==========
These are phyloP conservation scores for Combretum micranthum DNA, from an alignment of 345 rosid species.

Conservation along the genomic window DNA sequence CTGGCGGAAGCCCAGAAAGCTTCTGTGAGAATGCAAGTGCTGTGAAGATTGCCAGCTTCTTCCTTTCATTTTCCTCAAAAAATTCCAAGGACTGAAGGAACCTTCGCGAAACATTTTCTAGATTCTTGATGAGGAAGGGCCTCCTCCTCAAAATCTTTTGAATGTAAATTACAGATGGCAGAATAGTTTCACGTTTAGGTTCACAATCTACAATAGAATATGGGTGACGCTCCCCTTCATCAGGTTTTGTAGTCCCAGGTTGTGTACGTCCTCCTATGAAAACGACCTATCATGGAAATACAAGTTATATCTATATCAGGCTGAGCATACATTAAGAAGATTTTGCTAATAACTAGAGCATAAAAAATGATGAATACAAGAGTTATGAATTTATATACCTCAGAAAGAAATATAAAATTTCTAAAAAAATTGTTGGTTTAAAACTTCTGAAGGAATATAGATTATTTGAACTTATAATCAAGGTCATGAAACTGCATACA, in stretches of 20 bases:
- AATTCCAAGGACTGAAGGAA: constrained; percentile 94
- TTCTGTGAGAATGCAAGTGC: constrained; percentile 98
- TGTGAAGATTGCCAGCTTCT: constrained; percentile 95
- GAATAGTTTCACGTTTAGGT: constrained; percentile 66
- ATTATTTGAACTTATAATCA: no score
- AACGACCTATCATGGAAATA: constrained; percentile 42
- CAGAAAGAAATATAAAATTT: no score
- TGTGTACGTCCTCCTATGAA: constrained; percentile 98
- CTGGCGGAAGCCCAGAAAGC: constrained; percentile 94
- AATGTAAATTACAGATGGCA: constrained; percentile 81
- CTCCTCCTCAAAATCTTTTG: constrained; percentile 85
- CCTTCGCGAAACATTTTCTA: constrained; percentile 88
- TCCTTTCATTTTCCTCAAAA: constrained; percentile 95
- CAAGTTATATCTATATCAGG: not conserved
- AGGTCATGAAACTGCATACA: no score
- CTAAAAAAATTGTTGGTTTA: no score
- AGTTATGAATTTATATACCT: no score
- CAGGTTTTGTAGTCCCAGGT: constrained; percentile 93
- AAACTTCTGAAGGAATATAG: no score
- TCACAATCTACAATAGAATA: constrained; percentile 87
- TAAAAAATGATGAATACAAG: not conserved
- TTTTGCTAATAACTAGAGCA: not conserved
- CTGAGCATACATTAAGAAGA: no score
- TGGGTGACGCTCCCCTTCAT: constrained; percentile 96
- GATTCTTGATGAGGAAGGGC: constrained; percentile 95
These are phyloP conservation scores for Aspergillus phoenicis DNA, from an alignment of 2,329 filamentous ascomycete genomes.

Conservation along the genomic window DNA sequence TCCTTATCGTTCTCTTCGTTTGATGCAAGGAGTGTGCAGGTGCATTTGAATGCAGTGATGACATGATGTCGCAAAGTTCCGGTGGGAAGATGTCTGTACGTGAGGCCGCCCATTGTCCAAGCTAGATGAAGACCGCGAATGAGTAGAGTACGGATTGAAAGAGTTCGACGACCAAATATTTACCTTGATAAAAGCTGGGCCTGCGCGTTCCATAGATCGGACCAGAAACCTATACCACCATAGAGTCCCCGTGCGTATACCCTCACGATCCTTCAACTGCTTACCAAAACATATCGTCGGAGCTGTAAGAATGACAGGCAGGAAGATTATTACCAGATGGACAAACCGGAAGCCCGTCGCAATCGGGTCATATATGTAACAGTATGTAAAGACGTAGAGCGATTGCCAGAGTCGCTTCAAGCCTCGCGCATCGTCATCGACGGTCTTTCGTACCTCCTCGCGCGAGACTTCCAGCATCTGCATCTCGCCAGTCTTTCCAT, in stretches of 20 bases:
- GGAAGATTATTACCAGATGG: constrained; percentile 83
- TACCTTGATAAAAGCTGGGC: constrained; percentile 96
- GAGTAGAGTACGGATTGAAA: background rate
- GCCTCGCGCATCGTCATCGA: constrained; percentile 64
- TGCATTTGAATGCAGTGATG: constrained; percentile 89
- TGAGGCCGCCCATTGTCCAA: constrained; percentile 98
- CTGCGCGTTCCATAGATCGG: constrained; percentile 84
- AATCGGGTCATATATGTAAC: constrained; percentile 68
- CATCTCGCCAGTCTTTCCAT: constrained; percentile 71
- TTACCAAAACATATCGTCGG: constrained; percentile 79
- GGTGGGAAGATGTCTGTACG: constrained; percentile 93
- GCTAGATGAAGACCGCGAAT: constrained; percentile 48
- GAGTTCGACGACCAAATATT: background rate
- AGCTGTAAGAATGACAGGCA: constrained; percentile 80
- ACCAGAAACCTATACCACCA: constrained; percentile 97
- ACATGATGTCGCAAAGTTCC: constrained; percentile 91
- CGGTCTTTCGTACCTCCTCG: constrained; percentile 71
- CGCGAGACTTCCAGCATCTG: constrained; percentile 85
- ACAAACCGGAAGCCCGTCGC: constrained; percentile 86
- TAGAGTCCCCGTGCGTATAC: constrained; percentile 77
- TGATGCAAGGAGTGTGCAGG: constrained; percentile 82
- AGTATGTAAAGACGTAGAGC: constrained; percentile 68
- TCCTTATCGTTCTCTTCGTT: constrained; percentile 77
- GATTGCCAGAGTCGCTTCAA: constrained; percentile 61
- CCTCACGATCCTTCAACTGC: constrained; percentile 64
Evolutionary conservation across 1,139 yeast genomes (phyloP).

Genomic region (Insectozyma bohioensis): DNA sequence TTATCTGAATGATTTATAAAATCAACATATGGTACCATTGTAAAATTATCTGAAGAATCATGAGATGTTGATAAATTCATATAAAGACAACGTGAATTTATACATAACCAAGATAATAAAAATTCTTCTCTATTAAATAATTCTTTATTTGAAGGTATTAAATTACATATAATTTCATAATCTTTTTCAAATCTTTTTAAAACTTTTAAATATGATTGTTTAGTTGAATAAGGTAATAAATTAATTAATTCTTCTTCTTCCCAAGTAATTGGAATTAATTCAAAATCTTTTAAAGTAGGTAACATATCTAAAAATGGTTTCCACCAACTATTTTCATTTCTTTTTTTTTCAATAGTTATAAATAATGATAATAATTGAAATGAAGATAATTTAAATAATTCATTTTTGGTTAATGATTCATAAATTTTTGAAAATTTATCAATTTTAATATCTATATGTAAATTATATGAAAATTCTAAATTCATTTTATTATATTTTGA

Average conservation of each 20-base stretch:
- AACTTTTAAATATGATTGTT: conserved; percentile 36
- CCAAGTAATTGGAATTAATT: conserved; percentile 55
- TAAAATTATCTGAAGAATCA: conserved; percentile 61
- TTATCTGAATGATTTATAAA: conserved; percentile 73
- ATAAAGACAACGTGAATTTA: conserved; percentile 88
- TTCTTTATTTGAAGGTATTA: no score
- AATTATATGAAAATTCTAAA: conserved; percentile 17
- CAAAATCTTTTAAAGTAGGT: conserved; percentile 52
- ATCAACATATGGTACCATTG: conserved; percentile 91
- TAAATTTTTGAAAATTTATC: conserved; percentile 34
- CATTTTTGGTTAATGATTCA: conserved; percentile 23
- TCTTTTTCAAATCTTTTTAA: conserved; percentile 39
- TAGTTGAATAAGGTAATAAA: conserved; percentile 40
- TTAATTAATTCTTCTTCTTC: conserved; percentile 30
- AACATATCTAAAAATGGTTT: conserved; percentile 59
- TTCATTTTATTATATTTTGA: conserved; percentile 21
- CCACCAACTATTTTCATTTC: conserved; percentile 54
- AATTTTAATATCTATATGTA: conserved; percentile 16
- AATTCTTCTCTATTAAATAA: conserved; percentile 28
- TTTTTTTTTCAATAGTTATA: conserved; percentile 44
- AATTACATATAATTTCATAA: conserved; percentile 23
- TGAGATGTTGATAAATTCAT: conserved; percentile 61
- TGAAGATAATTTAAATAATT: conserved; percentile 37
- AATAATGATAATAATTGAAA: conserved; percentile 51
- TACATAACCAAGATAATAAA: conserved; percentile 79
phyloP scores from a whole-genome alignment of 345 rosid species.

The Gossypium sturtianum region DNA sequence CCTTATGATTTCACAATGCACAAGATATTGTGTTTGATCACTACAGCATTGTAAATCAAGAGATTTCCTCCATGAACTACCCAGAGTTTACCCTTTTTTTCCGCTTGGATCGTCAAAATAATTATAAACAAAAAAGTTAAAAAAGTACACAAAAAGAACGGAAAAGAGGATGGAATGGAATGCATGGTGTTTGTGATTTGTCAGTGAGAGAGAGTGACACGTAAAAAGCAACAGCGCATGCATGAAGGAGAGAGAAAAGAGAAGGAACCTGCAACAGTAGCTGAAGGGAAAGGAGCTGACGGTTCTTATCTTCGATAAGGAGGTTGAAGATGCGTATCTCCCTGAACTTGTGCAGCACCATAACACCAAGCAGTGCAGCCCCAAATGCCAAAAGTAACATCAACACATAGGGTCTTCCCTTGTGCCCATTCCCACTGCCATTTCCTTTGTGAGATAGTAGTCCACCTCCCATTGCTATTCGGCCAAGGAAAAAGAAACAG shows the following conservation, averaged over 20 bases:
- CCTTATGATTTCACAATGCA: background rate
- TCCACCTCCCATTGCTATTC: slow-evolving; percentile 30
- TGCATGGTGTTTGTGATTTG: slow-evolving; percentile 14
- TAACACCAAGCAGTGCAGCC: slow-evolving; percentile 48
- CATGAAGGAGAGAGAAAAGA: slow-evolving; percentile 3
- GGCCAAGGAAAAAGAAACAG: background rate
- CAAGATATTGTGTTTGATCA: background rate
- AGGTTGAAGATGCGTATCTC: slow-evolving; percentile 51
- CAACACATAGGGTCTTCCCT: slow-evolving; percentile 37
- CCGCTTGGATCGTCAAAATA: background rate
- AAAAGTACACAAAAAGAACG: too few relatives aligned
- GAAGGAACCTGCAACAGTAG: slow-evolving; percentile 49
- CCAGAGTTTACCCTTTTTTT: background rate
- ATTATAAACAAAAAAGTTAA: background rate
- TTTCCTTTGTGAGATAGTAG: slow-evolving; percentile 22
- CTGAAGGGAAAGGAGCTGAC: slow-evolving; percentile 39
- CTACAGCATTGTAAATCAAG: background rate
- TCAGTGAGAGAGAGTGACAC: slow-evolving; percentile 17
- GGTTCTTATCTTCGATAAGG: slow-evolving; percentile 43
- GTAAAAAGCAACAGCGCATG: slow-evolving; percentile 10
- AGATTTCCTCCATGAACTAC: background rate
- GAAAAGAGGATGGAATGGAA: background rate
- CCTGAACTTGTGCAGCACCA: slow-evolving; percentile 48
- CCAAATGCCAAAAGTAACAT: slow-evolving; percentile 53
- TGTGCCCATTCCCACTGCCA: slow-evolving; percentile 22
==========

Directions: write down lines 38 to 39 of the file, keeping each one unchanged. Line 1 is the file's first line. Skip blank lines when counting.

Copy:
- CATCTCGCCAGTCTTTCCAT: constrained; percentile 71
- TTACCAAAACATATCGTCGG: constrained; percentile 79